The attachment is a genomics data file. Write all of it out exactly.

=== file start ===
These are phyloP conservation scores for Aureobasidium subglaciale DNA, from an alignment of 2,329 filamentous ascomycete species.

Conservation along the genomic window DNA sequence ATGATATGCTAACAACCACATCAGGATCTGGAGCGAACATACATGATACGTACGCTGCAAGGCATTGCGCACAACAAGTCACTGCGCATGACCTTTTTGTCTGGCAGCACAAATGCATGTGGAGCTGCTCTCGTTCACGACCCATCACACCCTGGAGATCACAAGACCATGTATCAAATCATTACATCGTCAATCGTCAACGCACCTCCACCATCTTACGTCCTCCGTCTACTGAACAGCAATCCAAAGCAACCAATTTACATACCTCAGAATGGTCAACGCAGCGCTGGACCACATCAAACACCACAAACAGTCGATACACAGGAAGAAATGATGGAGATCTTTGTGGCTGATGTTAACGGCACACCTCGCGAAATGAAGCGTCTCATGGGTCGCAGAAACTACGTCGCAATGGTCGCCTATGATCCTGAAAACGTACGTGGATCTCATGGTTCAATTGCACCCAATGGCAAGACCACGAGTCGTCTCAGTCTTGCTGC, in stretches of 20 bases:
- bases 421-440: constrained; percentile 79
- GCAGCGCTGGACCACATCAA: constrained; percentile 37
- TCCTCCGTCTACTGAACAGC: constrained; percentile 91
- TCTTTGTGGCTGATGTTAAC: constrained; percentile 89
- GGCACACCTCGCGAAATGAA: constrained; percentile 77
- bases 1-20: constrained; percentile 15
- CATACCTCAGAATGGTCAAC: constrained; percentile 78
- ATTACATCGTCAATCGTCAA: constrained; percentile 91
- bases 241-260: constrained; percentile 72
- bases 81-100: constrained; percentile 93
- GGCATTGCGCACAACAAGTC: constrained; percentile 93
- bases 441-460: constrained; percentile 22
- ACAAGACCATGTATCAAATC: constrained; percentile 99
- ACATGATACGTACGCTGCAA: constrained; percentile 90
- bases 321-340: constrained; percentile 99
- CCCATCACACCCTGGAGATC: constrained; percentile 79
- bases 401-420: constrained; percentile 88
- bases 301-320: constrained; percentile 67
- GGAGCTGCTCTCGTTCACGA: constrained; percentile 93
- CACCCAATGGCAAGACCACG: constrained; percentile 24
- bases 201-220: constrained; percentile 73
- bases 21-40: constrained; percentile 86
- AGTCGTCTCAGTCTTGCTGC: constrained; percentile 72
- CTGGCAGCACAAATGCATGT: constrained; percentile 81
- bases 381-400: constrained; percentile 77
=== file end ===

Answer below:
These are phyloP conservation scores for Aureobasidium subglaciale DNA, from an alignment of 2,329 filamentous ascomycete species.

Conservation along the genomic window DNA sequence ATGATATGCTAACAACCACATCAGGATCTGGAGCGAACATACATGATACGTACGCTGCAAGGCATTGCGCACAACAAGTCACTGCGCATGACCTTTTTGTCTGGCAGCACAAATGCATGTGGAGCTGCTCTCGTTCACGACCCATCACACCCTGGAGATCACAAGACCATGTATCAAATCATTACATCGTCAATCGTCAACGCACCTCCACCATCTTACGTCCTCCGTCTACTGAACAGCAATCCAAAGCAACCAATTTACATACCTCAGAATGGTCAACGCAGCGCTGGACCACATCAAACACCACAAACAGTCGATACACAGGAAGAAATGATGGAGATCTTTGTGGCTGATGTTAACGGCACACCTCGCGAAATGAAGCGTCTCATGGGTCGCAGAAACTACGTCGCAATGGTCGCCTATGATCCTGAAAACGTACGTGGATCTCATGGTTCAATTGCACCCAATGGCAAGACCACGAGTCGTCTCAGTCTTGCTGC, in stretches of 20 bases:
- bases 421-440: constrained; percentile 79
- GCAGCGCTGGACCACATCAA: constrained; percentile 37
- TCCTCCGTCTACTGAACAGC: constrained; percentile 91
- TCTTTGTGGCTGATGTTAAC: constrained; percentile 89
- GGCACACCTCGCGAAATGAA: constrained; percentile 77
- bases 1-20: constrained; percentile 15
- CATACCTCAGAATGGTCAAC: constrained; percentile 78
- ATTACATCGTCAATCGTCAA: constrained; percentile 91
- bases 241-260: constrained; percentile 72
- bases 81-100: constrained; percentile 93
- GGCATTGCGCACAACAAGTC: constrained; percentile 93
- bases 441-460: constrained; percentile 22
- ACAAGACCATGTATCAAATC: constrained; percentile 99
- ACATGATACGTACGCTGCAA: constrained; percentile 90
- bases 321-340: constrained; percentile 99
- CCCATCACACCCTGGAGATC: constrained; percentile 79
- bases 401-420: constrained; percentile 88
- bases 301-320: constrained; percentile 67
- GGAGCTGCTCTCGTTCACGA: constrained; percentile 93
- CACCCAATGGCAAGACCACG: constrained; percentile 24
- bases 201-220: constrained; percentile 73
- bases 21-40: constrained; percentile 86
- AGTCGTCTCAGTCTTGCTGC: constrained; percentile 72
- CTGGCAGCACAAATGCATGT: constrained; percentile 81
- bases 381-400: constrained; percentile 77